Except for the "out" groups, of course, but fuck those guys.

Jesse said...

Smitty,

I see you don't like the God of the Bible anymore than Streak does. Not a surprise.

Streak said...

Sigh.

Smitty said...

I see you don't like the God of the Bible anymore than Streak does.

Zzzzzzzzzzzzzzz...snrk...huh? Oh, nothing. Zzzzzzzzzz.....

Eric S said...

Guys,

Context is everything. The integrity of God’s plan of redemption was dependent on the integrity of all of that which predicted it, and provided context for it. There are several places where God tossed out the whole bag of apples so to speak; Noah, then Lot and Sodom, then Rahab and Jericho and the rest of the land of Canaan. The theory in context is that you can have a rotten apple in a good bag of apples. On the other hand, eventually even the best apple in the bag will be spoiled beyond recovery.

Intermarrying deliberately with the “spoiled apples,” so to speak, threatened the redemption of even those who would be temporally condemned to an early death. In this case killing Zimri and Kozbi ended the idolatry and allegiance to the god, Baal of Peor. Obama was not going to win an argument with bin Laden and Phinehas was not going to win an argument with Zimri. In both cases nothing less than National security was at stake.

The bible is a book of hidden truths called mysteries, and revealed truths called revelations. Everything hidden is intended to be revealed. To write as Timothy Beal does, presupposes that the distinction I have just made is wrong. He doesn’t seek to prove it, and in fact makes no attempt to do so.

I understand his argument. I don’t find it plausible. It asserts that a God, who is so powerful as to create the universe, is at the same time too weak to make his message known to man. The position of man before God is clear. You will never find a dog environmentalist. Why? Because dogs do not run things for him as custodians of God’s earth. It is precisely because we are created in God’s image, that we expect to find a message from God, and in fact we do. It would be unexpected in the extreme, if we found that that message is as confused and incomprehensible as Timothy Beal suggests.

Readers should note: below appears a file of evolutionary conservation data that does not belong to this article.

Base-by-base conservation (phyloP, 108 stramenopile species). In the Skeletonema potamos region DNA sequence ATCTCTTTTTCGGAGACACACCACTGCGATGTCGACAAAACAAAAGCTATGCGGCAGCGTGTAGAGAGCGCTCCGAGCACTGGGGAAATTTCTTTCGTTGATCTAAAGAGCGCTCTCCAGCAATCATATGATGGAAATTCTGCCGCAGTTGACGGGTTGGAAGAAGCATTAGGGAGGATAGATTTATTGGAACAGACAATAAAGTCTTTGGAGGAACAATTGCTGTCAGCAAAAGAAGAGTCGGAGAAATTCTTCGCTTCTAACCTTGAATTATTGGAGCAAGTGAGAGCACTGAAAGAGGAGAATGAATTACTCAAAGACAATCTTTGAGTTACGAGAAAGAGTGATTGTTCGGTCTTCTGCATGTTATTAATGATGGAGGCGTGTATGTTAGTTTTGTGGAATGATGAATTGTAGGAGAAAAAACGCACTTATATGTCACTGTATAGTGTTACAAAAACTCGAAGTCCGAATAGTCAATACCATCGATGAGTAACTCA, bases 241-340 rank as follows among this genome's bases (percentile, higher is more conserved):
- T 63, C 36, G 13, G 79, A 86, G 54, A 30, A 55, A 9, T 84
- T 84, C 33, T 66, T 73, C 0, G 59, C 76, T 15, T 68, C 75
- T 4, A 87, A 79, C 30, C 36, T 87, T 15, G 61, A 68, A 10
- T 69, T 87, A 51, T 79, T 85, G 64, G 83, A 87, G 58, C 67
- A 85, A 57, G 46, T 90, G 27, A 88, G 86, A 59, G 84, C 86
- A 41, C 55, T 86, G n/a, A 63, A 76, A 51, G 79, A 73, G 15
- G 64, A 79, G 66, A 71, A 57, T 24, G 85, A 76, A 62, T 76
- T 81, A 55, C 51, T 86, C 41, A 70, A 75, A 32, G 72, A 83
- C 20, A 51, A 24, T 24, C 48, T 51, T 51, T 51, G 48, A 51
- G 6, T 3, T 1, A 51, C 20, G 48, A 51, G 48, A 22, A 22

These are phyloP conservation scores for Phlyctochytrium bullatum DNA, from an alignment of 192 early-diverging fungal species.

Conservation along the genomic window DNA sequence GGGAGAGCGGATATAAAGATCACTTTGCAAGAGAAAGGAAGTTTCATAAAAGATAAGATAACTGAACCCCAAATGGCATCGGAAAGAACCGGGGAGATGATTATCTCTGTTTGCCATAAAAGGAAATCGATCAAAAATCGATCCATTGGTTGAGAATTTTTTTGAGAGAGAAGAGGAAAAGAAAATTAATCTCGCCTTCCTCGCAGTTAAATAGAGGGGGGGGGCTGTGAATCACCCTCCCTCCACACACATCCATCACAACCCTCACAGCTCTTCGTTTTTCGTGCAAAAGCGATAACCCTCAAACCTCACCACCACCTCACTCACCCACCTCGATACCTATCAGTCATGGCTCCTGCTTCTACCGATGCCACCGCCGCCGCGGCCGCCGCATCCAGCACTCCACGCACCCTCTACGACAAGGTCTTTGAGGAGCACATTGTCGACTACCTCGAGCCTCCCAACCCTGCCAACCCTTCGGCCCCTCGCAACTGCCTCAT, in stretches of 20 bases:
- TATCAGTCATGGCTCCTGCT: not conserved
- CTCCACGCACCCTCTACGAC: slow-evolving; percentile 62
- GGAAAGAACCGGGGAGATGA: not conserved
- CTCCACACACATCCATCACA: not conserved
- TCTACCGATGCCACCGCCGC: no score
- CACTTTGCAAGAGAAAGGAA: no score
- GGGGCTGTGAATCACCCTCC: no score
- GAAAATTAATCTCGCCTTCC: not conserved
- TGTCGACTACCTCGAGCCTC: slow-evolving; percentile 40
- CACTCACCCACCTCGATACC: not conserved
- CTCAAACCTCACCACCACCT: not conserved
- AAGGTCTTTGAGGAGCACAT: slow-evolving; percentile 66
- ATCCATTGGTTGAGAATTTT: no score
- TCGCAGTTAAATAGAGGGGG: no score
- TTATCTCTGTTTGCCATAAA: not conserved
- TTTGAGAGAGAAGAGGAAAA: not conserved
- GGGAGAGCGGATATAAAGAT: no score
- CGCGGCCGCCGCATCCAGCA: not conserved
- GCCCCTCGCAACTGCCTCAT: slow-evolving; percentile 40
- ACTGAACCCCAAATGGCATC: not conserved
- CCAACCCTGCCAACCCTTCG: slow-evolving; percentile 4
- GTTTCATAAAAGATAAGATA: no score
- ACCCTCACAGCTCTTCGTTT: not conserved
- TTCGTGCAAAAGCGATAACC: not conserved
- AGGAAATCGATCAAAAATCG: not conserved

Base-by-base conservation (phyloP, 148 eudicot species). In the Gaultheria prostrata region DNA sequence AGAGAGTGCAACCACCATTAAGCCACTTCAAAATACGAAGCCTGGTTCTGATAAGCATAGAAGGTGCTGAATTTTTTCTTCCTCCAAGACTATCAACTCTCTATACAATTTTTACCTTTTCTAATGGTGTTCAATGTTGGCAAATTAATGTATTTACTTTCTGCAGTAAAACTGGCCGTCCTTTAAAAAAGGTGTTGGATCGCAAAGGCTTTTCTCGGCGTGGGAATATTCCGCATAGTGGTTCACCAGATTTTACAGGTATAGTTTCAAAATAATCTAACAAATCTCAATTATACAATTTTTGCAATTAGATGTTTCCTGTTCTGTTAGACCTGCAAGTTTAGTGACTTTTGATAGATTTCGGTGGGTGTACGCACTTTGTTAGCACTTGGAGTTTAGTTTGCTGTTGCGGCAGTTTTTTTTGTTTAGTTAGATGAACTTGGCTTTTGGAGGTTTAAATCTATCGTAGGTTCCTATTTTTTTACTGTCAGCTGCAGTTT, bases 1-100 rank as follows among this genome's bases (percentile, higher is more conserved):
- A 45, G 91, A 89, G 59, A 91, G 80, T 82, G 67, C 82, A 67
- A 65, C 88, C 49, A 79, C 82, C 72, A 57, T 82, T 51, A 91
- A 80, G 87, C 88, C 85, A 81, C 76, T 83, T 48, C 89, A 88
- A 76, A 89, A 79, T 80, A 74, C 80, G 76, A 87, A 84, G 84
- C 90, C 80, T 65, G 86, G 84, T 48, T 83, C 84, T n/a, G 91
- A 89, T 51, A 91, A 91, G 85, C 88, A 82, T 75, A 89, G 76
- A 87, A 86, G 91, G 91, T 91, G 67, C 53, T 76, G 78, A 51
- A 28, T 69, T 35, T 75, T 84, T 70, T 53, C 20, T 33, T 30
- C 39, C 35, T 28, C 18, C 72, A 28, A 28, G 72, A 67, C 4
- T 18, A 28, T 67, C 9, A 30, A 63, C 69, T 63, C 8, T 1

--Eric

Streak said...

Again, Eric, you assume that your view of God is THE view of God, and that those of use who view him and his supposed actions differently are just wrong. That is your choice. But it is not without arrogance.

Eric S said...

Streak,

I hear that view with some regularity and you are surely not alone in holding it, but I would say in my defense, there should be room for a man to be unambiguously convinced of a proposition. Scientist, movement leaders, and revolutionaries are convinced. Like them I’m convinced too. I’m convinced about inspiration, and to my mind the idea holds up.

If inspiration is from God, then the message is a higher authority than I am. If I am yielding my view to its proclamations, then that activity is not a good fit with the notion of arrogance. I’m just saying what you call arrogance could be called humility just as easily.

Timothy Beal suggests that God must provide his birth certificate before we can take his message for what it purports to be. I didn’t call him arrogant and he is challenging the veracity of the bible.

Being a man who is capable of being convinced myself, I realize that a man like Dr. Beal can be mistaken. I extend to him the benefit of the doubt, and I believe that is the broadminded, non-arrogant approach.

But I think I’m on pretty solid ground when I say that being convinced, able to present and defend my views and being arrogant are not the same thing.

--Eric